Missouri Filmmakers Tap Punk Legends Ian Mackaye, Jacob Bannon for Dither: The DIY Sound
Bret Hoy The crew with Ian Mackaye in front of Dischord House in Washington, D.C.
Late last year, Bret Hoy and Sam Geneser set out to cast a lens on Midwestern punk. The duo had few preconceptions, and they found themselves welcomed into an open, diverse community. An initial interview with St. Louis's own Mark Sarich, the curator of the Lemp Neighborhood Arts Center, opened the pair to the inner workings of the DIY music sub-culture.
Following an IndieGoGo campaign and more than six months of filming, Hoy and Geneser now attempt to cast light on this movement through their film Dither: The DIY Sound. Hoy and Geneser hope to encapsulate the view from the bottom. Dither looks at artists who book their own tours and shows while self-releasing records with little to no outside help.
Hoy and Geneser eventually met with Ian Mackaye (Fugazi, Minor Threat, Dischord Records) for answers and inspiration. As Mackaye is often cited as a model-citizen of sorts for punk rock self-awareness, he provides heavy context to the film. Mackaye and other artists, such as Jacob Bannon (Converge), were tapped for their precious insight.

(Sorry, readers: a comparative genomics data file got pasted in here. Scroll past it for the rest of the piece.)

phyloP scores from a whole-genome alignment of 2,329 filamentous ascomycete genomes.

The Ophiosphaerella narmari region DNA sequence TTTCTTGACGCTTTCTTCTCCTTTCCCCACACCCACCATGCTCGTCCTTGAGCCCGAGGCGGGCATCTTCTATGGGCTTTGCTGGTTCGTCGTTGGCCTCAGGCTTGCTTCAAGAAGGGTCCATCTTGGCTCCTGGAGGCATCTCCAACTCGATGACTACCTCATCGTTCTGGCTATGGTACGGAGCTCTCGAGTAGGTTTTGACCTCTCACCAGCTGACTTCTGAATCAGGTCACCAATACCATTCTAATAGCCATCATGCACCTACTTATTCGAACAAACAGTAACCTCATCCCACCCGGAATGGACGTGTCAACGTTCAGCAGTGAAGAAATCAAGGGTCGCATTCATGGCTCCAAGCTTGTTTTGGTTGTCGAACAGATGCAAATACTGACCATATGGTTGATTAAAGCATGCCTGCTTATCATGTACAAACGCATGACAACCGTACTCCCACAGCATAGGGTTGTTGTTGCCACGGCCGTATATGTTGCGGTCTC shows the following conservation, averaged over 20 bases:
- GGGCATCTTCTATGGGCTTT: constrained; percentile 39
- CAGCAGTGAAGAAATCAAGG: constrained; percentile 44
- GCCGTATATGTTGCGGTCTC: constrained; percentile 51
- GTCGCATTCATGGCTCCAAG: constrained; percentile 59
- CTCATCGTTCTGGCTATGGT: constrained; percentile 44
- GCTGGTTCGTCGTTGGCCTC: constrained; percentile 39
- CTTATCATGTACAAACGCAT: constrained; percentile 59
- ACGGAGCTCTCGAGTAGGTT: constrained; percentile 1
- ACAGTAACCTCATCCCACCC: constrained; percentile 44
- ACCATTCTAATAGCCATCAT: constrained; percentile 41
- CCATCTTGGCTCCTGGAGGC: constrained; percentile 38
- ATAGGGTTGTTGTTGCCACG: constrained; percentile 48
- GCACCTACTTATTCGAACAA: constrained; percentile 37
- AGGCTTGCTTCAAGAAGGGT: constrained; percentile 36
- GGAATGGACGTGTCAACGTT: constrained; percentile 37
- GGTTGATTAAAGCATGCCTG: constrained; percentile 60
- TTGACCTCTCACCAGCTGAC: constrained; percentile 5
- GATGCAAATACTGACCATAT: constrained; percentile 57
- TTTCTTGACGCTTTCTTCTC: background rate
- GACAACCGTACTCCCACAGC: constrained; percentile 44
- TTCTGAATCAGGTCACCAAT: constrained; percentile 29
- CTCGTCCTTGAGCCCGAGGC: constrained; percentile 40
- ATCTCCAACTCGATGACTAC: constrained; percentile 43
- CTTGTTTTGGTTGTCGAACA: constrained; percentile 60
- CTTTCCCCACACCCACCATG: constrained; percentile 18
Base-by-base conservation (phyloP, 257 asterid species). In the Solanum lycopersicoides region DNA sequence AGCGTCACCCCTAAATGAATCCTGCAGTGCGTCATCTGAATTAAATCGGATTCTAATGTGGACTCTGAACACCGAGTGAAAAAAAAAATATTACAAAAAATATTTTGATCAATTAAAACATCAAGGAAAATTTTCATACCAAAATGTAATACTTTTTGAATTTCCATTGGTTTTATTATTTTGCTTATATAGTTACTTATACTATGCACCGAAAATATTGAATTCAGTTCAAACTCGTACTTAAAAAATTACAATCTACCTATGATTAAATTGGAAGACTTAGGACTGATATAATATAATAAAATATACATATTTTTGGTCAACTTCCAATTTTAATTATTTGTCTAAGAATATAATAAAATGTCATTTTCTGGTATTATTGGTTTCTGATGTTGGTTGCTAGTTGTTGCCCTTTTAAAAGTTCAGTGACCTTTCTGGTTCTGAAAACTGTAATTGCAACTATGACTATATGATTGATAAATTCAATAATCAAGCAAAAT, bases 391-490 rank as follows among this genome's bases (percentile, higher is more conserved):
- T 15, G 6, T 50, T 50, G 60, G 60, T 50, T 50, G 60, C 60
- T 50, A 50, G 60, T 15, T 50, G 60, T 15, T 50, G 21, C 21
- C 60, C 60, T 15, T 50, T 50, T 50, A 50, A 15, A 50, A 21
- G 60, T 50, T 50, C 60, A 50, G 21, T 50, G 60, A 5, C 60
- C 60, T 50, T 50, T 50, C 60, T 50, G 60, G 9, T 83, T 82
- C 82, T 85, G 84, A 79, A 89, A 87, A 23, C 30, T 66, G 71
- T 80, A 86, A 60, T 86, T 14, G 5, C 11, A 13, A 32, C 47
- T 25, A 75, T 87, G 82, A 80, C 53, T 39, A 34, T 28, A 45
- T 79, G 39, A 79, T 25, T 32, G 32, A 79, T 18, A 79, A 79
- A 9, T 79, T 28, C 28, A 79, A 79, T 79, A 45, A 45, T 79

Based out of Springfield, Missouri, Bret Hoy (co-editor, cinematographer) sits firmly between major cities, providing knowledge on this intersecting and varied web of working artists. Hoy met with us to discuss Dither and to share his unique perspective on a vast but underlying sub-culture in American media.
RFT Music: Your documentary started as a film simply about "music." If you can recall, what were your initial impressions of the music scene as seen on the ground level?
Bret Hoy: When we first started going to shows during the early production of the film, the first thing that really surprised us was how accommodating and outgoing everyone was. We never felt out of place.
Bret Hoy The crew with Elise Granata in New York City
With music as your focus, what initial goals did you have for the film?
It's funny because when we first started working on Dither, we really had no idea what we were doing and we didn't know exactly what we wanted the documentary to be about. I'd say our primary goal at the very beginning of production was to make a documentary about Midwest punk music. It was an ambiguous goal, but that's really what it was. When we dug in and started getting our main interviews, something much more important and meaningful developed.
According to your IndieGoGo video, an interview featuring St. Louis native Mark Sarich sparked your interest in the DIY culture. How did his perspective lend to the overall goals of Dither?
As I said, our primary goal was to make a documentary about punk music and the DIY ethic, but we weren't sure of the route that we wanted to take with it. When we talked to Mark Sarich, we had an interesting and mind-opening dialog as to what the DIY ethic was to someone that has lived it for twenty-plus years. Our goals changed from just making a punk documentary to making a documentary about maintaining a life that's not corrupted by money and that's separate from the mainstream.